Norman Graf (SLAC)
The International Linear Collider (ILC) promises to provide electron-positron collisions at unprecedented energy and luminosities. The relative democracy with which final states are produced at these high energies places a premium on the efficiency and resolution with which events can be reconstructed. In particular, the physics program places very demanding requirements on the dijet invariant mass resolution. Collider detectors have successfully improved their jet energy resolutions by augmenting the calorimeteric measurements with the momenta of charged particles measured in their trackers a posteriori. We present studies which apply this paradigm to the design of ILC detectors, proposing to achieve the requisite performance by measuring the charged particle contribution to the jet energy using the track momenta and only using calorimetric information for neutral particles. Designing detectors to implement this algorithm requires a combined approach to the detector as a whole, but since the crux of this technique is the ability to uniquely identify and assign energy depositions to individual particle showers, the calorimetry is emphasized. In this talk, we present results based on a flexible simulation and analysis framework (slic & org.lcsim). We describe a templated approach to the reconstruction which allows various clustering and track-cluster association algorithms to be quickly and efficiently implemented and compared. We demonstrate the performance of the reconstruction on a number of detector models with different choices of calorimeter absorber, active media and readout segmentation as well as overall detector parameters such as the strength of the magnetic field, magnet bore, aspect ratio, hermeticity, etc.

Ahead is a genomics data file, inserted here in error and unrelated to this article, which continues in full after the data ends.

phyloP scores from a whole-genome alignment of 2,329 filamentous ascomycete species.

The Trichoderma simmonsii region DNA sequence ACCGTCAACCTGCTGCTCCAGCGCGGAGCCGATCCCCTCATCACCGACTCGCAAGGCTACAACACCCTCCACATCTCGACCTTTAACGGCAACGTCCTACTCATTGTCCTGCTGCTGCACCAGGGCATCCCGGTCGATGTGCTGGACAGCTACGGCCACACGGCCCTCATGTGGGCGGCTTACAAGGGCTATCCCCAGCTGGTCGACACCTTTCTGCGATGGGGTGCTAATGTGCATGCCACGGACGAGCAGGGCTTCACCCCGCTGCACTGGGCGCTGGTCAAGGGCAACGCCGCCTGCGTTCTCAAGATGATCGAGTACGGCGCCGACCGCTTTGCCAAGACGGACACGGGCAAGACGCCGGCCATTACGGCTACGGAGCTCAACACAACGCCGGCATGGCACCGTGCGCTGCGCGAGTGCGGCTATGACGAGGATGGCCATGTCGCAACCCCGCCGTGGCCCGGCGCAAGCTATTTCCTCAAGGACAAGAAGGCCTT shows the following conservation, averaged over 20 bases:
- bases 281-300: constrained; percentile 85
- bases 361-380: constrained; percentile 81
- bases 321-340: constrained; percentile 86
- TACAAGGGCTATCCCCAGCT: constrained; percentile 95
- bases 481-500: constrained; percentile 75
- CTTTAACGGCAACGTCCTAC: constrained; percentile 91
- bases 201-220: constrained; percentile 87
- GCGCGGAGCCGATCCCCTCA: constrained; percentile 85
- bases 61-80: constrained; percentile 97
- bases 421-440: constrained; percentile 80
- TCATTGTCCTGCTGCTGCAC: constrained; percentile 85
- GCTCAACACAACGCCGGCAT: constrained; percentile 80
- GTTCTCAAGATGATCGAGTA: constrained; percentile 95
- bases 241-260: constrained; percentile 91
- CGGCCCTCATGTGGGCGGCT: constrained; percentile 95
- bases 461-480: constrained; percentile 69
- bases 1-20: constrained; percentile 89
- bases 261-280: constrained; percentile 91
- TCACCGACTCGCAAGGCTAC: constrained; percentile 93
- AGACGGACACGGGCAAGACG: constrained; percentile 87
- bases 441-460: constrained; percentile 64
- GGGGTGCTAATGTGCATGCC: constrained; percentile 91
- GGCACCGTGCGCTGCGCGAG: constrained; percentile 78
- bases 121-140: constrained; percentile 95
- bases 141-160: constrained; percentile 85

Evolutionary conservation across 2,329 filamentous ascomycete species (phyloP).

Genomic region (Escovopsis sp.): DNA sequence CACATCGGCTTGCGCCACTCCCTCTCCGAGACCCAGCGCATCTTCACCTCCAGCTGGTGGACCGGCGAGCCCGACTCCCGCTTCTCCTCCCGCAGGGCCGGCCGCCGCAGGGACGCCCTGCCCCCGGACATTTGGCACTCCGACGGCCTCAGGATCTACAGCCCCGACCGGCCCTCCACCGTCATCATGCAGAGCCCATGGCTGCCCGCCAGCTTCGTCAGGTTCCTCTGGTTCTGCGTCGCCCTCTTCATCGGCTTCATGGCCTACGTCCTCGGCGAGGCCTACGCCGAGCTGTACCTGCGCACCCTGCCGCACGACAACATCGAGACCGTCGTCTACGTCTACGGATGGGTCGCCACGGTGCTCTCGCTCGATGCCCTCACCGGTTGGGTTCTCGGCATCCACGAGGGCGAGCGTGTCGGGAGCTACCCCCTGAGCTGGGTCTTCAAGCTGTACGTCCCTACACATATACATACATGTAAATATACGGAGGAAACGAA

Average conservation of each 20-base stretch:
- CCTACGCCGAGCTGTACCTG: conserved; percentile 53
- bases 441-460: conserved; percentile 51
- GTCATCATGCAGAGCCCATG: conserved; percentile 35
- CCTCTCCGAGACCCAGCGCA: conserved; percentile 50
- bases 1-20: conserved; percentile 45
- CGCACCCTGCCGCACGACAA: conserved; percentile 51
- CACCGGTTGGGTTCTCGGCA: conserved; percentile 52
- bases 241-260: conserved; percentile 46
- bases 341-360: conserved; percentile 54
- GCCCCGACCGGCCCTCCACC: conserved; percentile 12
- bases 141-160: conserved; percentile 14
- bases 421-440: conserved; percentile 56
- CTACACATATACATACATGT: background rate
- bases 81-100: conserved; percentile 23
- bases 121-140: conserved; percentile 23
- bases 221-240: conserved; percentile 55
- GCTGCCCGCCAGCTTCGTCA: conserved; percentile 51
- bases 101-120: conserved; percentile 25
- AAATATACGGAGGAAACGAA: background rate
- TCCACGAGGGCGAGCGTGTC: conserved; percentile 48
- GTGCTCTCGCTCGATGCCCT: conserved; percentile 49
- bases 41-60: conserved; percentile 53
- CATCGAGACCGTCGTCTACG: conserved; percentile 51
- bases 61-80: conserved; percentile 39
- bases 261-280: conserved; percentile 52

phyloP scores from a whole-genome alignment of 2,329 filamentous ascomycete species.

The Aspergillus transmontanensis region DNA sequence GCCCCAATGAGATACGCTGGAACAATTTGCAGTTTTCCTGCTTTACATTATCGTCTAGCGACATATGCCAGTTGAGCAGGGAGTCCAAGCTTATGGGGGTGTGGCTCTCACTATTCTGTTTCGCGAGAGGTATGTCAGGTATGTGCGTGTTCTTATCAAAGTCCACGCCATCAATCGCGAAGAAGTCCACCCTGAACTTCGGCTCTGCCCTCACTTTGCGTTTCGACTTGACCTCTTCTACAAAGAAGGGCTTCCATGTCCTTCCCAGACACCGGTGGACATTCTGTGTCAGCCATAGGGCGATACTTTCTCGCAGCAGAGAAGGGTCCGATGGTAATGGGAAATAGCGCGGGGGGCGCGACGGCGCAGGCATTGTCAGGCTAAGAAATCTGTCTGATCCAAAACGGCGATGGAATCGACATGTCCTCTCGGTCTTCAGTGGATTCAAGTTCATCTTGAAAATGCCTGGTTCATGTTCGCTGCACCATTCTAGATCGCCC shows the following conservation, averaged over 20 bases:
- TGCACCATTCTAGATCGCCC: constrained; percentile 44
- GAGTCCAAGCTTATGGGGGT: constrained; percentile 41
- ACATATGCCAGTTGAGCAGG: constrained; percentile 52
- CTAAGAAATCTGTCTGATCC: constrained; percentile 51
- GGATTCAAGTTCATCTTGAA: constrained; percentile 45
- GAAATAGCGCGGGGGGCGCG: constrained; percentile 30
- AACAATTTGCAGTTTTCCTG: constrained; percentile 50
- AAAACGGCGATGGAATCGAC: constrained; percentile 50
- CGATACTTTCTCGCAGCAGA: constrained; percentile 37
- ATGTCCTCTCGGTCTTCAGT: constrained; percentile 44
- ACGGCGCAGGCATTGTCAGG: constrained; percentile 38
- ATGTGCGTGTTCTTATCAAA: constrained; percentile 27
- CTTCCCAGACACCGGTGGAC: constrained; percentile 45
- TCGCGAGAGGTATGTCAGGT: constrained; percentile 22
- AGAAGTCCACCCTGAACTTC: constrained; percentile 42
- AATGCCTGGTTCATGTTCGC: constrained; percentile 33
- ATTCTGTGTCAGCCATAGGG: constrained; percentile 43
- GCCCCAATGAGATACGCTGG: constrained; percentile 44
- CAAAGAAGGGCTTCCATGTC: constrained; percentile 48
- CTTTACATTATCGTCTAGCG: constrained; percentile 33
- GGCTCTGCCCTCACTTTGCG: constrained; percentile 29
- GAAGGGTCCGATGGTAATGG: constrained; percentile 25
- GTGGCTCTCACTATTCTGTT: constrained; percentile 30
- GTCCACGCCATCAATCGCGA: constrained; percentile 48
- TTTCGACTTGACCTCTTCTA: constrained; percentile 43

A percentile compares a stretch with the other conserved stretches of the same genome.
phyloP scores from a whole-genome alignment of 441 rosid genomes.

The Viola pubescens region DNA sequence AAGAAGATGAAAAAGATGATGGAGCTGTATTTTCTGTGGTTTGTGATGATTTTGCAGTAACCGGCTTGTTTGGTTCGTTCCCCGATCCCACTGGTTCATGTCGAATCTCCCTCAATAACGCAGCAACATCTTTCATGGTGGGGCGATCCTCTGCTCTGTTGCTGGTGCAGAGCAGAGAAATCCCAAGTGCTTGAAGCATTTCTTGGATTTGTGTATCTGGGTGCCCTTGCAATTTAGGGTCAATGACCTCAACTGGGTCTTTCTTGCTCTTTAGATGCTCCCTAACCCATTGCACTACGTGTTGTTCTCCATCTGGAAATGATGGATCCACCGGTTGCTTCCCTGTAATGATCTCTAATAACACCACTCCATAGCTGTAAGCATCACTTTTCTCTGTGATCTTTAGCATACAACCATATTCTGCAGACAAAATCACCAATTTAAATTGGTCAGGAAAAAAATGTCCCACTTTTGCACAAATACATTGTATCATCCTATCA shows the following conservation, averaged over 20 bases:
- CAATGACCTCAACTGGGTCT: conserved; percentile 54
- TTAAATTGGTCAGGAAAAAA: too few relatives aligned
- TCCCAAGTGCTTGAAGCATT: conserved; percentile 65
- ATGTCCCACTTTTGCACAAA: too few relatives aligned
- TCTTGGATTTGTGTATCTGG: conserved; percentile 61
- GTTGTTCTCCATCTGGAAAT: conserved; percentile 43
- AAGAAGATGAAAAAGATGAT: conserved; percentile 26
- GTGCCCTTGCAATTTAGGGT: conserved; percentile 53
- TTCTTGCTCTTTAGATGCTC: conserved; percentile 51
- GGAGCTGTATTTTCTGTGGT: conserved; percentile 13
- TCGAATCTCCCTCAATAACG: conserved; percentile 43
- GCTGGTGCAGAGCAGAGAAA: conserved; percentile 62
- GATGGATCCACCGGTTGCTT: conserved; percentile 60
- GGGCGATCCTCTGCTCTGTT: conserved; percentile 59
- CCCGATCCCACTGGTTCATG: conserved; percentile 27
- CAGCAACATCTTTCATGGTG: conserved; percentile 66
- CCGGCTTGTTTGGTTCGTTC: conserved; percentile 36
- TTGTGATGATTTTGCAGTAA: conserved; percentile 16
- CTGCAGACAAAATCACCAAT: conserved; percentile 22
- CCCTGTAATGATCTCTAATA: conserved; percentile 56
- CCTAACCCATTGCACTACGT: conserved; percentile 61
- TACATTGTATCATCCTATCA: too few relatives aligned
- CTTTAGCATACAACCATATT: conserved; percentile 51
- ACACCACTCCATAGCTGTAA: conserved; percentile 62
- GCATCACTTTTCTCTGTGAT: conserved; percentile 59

We present studies of ILC detector designs based on individual particle